Mashups, as a concept, are controversial. Music mashups are generally trash, usually consisting of late 70s vocal tracks laid over a Skrillex beat, or two extremely boring pop songs combined because they’re written in the same key and tempo, to create an equally boring YouTube track. You know, something your university boyfriend would play on repeat while smoking weed and whispering under his breath, “damn … a masterpiece.”
Food mashups, on the other hand, can go either way. Some combinations are gross, such as the candy floss ice cream burrito, which makes my teeth hurt just writing about it. Others are almost acceptable, such as Marmite peanut butter, which at 4 PM every weekday, I have taken to spooning directly into my mouth. And then, as with anything spawned from the brain of two marketing execs trying to be “funny,” there is the conceptually wrong. This is the Cadbury Creme Egg-flavoured mayonnaise.
On April 1, Heinz and Cadbury announced a product, one that was a “brilliantly bonkers invention,” featuring “rich and creamy Heinz Seriously Good Mayonnaise blended with irresistible Cadbury Creme Egg goo and chunky milk chocolate pieces.” The big twist, it revealed to a largely apathetic British public, was that this was in fact NOT an April Fool!!!!!!! You got me, Cadbury comms department.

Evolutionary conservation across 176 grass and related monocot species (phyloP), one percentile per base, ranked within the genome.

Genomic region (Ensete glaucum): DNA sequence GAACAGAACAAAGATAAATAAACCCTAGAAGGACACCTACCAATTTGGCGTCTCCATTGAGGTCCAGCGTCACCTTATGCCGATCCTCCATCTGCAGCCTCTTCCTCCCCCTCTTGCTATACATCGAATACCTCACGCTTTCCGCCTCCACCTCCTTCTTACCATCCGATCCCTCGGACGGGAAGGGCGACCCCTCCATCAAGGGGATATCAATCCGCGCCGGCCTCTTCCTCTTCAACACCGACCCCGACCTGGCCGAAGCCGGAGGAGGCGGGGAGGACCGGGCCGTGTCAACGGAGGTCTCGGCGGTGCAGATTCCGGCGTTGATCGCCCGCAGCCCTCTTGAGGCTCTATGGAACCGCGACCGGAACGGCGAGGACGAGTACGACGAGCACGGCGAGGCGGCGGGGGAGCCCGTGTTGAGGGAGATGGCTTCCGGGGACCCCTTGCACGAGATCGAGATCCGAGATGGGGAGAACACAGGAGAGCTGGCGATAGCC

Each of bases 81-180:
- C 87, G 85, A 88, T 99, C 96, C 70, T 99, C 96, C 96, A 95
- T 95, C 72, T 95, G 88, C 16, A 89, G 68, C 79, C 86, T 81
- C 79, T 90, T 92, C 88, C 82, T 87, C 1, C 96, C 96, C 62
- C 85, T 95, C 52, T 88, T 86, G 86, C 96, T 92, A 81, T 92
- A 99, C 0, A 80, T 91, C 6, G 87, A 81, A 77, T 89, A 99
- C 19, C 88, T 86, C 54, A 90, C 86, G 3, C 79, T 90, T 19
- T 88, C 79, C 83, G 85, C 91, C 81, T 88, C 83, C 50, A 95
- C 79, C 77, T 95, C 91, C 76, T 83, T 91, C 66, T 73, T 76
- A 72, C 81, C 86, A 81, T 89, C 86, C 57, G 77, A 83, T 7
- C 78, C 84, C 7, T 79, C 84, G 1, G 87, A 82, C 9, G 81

I first heard about the Creme Egg mayo via an email press release, which, because I couldn’t care less, left on read for several days. However, a week later, when I was offered a chance to try this new, pointless spread, I said yes. Of course. Because it sounded horrible.
As someone who now has two full jars of this weird Frankenstein's-monster-condiment in their fridge, let me just get this out there: Cadbury Creme Egg-flavoured mayo is wrong. It’s not wrong like “profoundly disgusting,” but wrong in a fundamental, conceptual way. Not only does Creme Egg mayo fail on a flavour level, but its form renders it essentially inedible. I mean, what the hell do you do with this thing? It’s sweet, not savoury, with chunks of chocolate mixed throughout, making it akin to Nutella or a white chocolate spread—maybe something you’d put on toast. Or pancakes? Except, it’s goddamn mayonnaise, and what kind of monster spreads that on toast? And it contains mustard!!! What the fuck!!!! The whole thing is like a confusing riddle, the answer to which I do not want to know.
Eventually, what Cadbury and Heinz leave you with is refrigerated goo and a slight aftertaste of egg. Even if, after spooning Creme Egg mayo into my mouth multiple times (the things I do for you, readers), I wanted to actually incorporate the condiment into my diet, I would see no other way to do so other than by eating it straight from the jar.
Which I have no desire to do with 800 grams of cold, sugary mayonnaise.